On Saturday, Oct. 2, Sean Parnell spoke at the Greene County Fairgrounds. Parnell is a Republican candidate for one of Pennsylvania’s two seats in the United States Senate. The incumbent, Pat Toomey, announced in October of last year that he would not seek re-election.
Parnell is endorsed by former President Trump, Senator Josh Hawley from Missouri and others, according to press releases from Parnell’s campaign.. Toomey has not made a public endorsement in the race through any official channels.
According to Parnell’s campaign website, he was born and raised in western Pennsylvania. He is a veteran of the United States Army that saw combat in the Afghan war. During the event, he spoke about his experience in the military.
“I am an Afghanistan combat veteran … I joined the United States army after Sept. 11,” he said during his speech. “I watched the towers fall. Two days after that I went down to the recruiter [and] told the recruiter that I wanted to join the army.”
Parnell said that he served on the border of Afghanistan and Pakistan for over 485 days and gained leadership skills from his combat experience.
“During that time I feel like I learned a lot of profound leadership lessons as a young 24-year-old kid that have stuck with me ever since and sort of shaped the person that I became today.”
Parnell medically retired after being wounded in Afghanistan.
“I got blown up by a rocket propelled grenade, fractured my skull, had a pretty serious head injury. And I think that’s probably why I am running for political office right now actually,” he said.
After leaving the military, Parnell founded the American Warrior Initiative, which aids veterans by teaching the public how to better aid veterans.
If elected, Parnell says that he will only serve for one or two terms before leaving and will seek to limit the power of the federal government. He also said that he will protect constitutional rights and vote to ban critical race theory in schools and the military.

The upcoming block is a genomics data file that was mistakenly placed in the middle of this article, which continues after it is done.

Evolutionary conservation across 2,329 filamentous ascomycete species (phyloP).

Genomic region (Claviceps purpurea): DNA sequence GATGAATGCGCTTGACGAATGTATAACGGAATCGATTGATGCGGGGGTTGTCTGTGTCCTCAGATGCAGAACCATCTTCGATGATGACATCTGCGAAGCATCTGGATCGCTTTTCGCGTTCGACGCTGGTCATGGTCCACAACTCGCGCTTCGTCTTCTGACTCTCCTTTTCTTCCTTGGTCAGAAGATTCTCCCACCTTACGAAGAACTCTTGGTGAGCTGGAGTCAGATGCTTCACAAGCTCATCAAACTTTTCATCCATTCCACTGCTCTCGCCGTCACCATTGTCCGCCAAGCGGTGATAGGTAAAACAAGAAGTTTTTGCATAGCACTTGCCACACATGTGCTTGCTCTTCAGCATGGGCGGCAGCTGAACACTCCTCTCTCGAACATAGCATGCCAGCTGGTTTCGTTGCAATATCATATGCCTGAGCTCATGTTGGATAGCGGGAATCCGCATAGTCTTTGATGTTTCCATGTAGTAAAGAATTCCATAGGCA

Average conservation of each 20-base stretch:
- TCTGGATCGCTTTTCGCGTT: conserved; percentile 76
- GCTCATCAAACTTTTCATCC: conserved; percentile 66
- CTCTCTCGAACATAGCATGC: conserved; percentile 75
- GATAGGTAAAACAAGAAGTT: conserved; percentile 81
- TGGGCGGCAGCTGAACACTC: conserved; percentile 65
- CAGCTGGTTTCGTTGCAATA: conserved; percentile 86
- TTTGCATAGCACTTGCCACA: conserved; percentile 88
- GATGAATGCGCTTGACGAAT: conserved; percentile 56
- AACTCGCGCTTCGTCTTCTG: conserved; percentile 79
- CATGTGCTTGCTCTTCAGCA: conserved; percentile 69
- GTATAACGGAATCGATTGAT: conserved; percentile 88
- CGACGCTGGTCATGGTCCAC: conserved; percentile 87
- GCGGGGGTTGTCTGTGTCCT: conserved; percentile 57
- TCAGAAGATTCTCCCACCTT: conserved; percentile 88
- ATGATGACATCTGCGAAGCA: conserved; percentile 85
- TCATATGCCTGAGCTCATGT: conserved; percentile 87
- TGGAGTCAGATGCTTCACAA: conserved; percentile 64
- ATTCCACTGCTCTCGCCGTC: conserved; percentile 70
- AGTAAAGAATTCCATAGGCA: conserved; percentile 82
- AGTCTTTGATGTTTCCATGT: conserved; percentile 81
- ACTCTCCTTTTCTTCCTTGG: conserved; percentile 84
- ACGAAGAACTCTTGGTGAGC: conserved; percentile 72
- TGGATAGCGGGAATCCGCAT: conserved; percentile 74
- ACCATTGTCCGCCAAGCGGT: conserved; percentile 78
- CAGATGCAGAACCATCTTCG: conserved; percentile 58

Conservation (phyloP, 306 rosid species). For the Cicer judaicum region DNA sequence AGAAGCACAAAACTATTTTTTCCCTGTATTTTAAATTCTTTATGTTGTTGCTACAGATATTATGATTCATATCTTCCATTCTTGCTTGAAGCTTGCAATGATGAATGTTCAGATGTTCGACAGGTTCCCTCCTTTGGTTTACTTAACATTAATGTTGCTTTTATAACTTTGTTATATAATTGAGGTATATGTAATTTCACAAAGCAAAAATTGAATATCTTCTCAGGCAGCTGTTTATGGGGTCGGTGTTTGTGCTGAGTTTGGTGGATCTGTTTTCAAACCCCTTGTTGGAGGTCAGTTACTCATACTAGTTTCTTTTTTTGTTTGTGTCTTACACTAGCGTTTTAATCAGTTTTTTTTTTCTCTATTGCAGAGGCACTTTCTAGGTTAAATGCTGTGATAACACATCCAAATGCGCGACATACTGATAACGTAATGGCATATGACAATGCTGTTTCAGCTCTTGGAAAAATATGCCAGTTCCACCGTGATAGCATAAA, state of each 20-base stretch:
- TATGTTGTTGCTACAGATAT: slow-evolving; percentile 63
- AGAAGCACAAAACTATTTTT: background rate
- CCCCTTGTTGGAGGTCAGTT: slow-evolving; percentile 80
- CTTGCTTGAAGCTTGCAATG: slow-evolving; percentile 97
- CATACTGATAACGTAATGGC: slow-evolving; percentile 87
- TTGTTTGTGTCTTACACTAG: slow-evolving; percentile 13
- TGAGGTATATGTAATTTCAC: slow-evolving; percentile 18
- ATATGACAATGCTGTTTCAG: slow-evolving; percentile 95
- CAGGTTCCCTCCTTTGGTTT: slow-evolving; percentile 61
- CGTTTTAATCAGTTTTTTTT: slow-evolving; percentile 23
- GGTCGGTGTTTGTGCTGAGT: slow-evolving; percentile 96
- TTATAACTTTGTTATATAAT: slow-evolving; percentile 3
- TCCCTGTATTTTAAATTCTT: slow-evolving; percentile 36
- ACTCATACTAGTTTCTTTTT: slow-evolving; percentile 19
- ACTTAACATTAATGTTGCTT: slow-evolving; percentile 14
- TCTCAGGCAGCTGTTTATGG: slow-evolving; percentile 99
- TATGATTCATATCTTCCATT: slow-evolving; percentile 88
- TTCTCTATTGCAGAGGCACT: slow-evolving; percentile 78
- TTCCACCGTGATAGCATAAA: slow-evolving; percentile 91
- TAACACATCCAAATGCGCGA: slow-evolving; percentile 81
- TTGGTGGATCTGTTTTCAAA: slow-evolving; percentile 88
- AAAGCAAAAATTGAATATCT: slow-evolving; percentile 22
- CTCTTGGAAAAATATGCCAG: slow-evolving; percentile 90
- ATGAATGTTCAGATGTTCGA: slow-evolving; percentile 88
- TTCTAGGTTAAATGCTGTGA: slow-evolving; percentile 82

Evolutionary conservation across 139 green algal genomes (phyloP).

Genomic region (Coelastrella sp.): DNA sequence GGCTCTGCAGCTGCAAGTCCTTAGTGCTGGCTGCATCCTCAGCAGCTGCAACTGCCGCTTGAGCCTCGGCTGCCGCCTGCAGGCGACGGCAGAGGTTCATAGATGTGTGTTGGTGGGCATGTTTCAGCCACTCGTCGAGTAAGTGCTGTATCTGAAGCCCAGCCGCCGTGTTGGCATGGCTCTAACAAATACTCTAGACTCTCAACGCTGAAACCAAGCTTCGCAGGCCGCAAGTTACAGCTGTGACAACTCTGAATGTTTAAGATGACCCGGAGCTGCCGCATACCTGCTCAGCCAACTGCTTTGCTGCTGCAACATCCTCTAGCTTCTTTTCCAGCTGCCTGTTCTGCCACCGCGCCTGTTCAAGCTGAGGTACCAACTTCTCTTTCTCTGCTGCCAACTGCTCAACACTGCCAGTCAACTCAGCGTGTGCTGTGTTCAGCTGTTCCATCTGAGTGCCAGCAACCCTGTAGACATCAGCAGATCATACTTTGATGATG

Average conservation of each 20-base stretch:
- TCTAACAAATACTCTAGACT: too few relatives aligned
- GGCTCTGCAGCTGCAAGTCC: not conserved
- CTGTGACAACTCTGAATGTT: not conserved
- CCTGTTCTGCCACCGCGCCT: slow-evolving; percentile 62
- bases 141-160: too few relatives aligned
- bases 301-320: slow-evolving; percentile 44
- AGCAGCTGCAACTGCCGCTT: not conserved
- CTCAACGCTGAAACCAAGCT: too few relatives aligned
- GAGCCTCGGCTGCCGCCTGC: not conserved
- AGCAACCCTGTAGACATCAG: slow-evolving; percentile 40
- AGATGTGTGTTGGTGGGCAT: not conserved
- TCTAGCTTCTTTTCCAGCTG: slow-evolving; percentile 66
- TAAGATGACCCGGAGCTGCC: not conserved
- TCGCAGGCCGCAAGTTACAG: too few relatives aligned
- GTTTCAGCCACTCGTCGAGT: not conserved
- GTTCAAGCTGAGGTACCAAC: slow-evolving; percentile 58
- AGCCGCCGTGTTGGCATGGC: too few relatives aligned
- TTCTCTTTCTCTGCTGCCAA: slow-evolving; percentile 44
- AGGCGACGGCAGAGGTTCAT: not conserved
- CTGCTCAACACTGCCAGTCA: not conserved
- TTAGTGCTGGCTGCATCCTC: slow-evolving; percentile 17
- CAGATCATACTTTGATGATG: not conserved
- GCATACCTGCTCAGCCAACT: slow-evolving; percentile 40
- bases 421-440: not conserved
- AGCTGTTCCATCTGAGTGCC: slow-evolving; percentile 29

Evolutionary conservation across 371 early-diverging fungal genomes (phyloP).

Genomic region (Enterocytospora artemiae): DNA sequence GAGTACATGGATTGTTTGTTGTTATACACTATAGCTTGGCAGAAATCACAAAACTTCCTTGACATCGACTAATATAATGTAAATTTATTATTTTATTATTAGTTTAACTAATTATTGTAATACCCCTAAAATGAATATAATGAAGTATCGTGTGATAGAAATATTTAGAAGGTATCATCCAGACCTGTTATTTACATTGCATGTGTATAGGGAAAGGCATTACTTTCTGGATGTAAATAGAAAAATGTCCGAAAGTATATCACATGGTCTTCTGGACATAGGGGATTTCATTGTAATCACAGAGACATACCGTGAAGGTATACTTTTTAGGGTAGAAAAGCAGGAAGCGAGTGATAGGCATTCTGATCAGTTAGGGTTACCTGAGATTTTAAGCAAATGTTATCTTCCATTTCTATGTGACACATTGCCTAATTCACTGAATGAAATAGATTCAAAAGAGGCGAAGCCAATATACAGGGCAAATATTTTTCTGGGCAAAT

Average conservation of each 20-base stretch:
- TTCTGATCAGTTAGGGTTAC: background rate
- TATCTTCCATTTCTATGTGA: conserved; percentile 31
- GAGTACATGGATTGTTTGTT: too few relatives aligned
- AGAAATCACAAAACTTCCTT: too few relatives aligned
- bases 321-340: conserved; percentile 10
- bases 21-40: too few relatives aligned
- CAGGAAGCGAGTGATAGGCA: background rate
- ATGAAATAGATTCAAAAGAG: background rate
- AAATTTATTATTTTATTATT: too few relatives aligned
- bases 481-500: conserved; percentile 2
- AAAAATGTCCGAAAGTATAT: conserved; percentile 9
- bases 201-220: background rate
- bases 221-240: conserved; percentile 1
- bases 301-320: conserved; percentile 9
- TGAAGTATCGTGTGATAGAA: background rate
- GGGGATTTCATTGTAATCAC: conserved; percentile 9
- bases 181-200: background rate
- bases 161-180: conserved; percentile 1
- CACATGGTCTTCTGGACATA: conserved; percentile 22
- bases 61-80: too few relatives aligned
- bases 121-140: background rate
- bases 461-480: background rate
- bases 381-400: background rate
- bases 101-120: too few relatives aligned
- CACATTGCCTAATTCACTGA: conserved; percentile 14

Federal Debt and Deficit
One of Parnell’s priorities is addressing the federal debt and deficit. In an interview after his speech, Parnell said that mandatory spending programs, which he says take up 75% of the budget, are contributing to the debt and deficit.
“I come into this principally speaking that the people here at this rally, and people that own businesses, they can’t run their household or businesses effectively if 75% of their budget can’t be touched,” he said in an interview following his speech. “It just so happens that 75% of those mandatory spending programs are talking about social security programs, medicare and medicaid, they continue to grow and expand. And expenses around those things continue to balloon.”
According to the Congressional Budget Office, mandatory spending programs made up about 70% of the federal budget in 2020. According to the office’s 2021 projection, mandatory programs will make up approximately 72% of the budget.
Specifically, he said that he will address fraud in those programs if he wins the seat.
“The number one thing that we can do, I think the first step, is targeting fraud. There’s billions and billions of dollars in fraud in mandatory spending programs every single year,” he said. “I think that if we get tough on things like that, and we show those programs have to be accountable to somebody, we can just trim billions and billions of dollars right then and there, right from the get-go.”
During his speech, Parnell said that election security is a priority for Pennsylvania voters.
“The number one issue for Republicans and independents in this state is election security,” he said.
Parnell also stated that the best way to ensure that elections are secure is by electing the right judicial candidates.
“The best way to protect our elections, right, is to elect great judicial candidates up and down the ballot in 2021,” he said. “ In order to win in 2022, we have to win in 2021 first.”
In an interview afterward, Parnell said that he feels that America’s elections are “behind the times,” but he thinks that Pennsylvania is already addressing the problem.
“I think that there’s lots of things, pragmatic things that we can do to make them better, and more secure, and I think that we’re on our way to do that here in Pennsylvania,” he said. “I even think that there are many Democrats, perhaps not in Harrisburg in our government, but many Democrats here in the commonwealth of Pennsylvania that share those very same concerns about our election integrity.”